Anecdotes or Appeals to Emotion rely on our personal experience or specific examples instead of valid arguments. A good salesman can sway an audience strongly to one viewpoint, even when the opposite is equally valid or even more relevant.
Black Hat Example: “This competitor was incredibly successful at FEMA due to their transition, management, and expert personnel. They can do the same for this customer” – a well-told story from an emotional, first-hand account, vs. “This competitor was faced a lot of issues previously for this customer” – a less well-sold, emotionally-charged example. Guess which anecdote was given more weight?
Availability Heuristic or Recency Bias is a mental default that offers immediate examples, the first thing that comes to mind, when evaluating a competitor. We tend to overemphasize recent information when making decisions instead of evaluating a body of knowledge as a whole. This is the opposite of Conservatism Bias, noted below.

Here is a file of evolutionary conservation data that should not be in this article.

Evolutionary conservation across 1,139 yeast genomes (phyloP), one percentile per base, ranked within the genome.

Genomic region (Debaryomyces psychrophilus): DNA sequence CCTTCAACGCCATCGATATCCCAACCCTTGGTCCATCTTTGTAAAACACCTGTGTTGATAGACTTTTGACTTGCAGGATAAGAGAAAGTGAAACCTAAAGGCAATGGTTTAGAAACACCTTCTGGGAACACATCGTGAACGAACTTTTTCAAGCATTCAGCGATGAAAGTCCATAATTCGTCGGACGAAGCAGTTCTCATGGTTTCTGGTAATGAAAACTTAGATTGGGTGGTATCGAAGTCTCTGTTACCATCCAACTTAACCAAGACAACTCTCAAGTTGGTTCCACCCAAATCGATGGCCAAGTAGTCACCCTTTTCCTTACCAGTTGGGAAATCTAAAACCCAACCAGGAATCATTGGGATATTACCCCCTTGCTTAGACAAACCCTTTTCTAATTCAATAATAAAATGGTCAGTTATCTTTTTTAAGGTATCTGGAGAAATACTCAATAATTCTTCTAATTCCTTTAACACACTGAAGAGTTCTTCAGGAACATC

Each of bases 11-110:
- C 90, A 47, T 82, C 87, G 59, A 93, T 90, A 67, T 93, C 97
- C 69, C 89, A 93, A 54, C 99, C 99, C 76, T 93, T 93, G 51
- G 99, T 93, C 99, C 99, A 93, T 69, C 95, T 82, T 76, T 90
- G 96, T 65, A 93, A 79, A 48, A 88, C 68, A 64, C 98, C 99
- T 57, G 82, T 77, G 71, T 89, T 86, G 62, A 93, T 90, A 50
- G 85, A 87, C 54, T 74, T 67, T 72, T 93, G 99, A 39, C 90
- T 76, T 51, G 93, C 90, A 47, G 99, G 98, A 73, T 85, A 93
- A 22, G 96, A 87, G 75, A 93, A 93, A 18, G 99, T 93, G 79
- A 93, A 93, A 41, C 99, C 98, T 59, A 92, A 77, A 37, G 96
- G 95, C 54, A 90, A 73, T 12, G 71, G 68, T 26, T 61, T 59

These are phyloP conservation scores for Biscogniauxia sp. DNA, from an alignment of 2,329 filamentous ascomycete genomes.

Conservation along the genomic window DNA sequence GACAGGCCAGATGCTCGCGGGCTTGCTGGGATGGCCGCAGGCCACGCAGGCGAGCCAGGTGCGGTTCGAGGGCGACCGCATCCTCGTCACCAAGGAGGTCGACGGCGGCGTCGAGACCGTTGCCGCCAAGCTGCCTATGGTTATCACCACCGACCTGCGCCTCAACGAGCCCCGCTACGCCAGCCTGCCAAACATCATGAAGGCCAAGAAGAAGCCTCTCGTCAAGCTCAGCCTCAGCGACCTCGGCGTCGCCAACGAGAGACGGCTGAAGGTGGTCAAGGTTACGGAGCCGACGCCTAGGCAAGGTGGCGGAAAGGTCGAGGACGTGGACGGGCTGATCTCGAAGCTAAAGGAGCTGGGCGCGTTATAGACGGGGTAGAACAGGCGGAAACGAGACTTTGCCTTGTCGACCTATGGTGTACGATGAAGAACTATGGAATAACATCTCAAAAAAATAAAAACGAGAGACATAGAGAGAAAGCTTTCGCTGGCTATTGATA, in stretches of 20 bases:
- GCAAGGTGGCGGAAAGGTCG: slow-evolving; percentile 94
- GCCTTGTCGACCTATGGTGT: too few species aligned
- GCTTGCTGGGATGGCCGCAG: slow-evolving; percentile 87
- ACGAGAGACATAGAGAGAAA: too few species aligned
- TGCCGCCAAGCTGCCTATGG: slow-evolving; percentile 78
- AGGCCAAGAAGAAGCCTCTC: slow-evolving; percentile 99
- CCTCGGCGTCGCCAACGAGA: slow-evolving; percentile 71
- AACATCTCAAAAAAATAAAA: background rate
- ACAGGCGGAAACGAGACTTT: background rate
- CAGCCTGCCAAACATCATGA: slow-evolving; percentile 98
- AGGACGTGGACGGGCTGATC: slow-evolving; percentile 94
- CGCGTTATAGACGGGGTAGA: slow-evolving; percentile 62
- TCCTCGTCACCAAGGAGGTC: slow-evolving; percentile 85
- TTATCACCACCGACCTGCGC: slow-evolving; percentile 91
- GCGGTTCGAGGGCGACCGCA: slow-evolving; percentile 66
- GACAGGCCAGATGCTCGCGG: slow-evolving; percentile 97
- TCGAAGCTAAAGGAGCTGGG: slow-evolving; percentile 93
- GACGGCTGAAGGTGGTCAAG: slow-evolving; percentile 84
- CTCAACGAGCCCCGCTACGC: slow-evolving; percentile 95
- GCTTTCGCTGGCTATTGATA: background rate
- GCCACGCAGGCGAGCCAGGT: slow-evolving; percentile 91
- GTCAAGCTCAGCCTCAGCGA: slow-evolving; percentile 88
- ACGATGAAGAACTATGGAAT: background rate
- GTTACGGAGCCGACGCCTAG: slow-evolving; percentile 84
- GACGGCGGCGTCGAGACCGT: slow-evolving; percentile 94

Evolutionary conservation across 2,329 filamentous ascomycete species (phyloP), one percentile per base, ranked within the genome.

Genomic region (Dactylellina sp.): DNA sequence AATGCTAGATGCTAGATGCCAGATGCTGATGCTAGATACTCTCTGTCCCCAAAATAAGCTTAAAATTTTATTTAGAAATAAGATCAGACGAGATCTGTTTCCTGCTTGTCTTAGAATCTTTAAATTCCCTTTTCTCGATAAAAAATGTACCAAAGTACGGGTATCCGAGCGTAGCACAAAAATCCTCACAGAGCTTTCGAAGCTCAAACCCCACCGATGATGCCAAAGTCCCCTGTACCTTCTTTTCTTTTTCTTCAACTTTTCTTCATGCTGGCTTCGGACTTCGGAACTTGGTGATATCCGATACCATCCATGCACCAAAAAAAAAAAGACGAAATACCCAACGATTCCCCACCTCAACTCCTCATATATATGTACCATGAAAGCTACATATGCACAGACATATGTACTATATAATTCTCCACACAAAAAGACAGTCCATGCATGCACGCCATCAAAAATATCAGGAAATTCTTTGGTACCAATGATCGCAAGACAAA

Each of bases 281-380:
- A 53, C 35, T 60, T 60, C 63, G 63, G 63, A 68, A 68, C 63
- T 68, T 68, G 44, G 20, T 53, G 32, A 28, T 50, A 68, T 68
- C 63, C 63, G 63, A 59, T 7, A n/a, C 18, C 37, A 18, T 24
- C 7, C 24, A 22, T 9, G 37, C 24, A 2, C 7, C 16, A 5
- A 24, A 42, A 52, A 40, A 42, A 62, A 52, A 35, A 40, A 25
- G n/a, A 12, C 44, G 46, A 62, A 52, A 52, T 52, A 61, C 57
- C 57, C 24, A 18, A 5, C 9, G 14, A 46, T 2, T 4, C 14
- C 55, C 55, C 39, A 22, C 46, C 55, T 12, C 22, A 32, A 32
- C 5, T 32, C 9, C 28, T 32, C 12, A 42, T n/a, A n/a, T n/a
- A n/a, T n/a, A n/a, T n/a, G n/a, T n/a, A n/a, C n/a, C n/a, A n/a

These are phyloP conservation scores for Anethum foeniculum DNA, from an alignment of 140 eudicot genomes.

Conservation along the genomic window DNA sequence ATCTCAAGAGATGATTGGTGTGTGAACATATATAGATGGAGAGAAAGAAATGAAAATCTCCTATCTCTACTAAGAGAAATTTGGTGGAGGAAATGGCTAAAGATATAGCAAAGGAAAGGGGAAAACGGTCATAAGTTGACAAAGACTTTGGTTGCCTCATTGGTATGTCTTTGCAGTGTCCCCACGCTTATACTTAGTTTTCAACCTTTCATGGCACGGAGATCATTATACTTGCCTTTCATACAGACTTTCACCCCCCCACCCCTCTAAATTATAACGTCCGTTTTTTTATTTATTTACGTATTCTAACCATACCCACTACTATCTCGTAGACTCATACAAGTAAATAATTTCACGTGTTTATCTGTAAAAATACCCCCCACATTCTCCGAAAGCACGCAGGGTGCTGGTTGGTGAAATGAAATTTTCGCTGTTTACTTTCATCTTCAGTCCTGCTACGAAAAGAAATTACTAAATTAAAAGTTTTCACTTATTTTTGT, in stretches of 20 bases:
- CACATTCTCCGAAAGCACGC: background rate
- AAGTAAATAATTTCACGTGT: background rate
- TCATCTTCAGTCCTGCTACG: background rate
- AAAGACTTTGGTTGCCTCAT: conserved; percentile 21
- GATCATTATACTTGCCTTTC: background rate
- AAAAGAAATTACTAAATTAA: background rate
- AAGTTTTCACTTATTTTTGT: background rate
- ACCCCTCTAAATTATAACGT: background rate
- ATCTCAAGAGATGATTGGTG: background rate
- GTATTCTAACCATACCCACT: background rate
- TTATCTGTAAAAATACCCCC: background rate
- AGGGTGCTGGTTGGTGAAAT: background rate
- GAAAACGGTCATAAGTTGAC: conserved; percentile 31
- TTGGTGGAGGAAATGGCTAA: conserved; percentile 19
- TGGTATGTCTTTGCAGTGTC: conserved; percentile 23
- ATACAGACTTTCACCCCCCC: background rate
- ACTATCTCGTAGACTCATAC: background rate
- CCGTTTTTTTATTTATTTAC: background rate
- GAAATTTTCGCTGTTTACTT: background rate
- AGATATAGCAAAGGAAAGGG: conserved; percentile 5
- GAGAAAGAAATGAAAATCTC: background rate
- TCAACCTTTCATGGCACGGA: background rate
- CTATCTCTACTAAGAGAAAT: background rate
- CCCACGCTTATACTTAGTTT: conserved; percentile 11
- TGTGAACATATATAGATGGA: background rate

Black Hat Example: “We didn’t know ACME Corporation had those capabilities; they’re definitely the highest threat now.” While that may be true, new capabilities and strategies were presented on General Dynamics which caused the participants to view them as a higher threat than the more familiar and well-understood (but equally high-threat) competitors.
Confirmation Bias is our tendency to look for information that confirms our pre-existing beliefs, decreasing our objectivity. If we would like an idea to be true, we end up believing it to be true, led on by wishful thinking.
Black Hat Example: “This customer really wants model-based systems engineering.” This may be true, but are you just saying that because your company is strong in MBSE? Or, “That competitor would be better as a subcontractor, they won’t really pursue this.” Again, this may be true, but we need to ensure that we are not just looking for ways to discount their threat.
Conservatism Bias is our tendency to rely more heavily on previous information and discount new evidence or information. In the ever-changing government contracting space, this can severely hinder how we view the competitive landscape. This bias is the inverse of the previously mentioned Availability Heuristic or Recency Bias.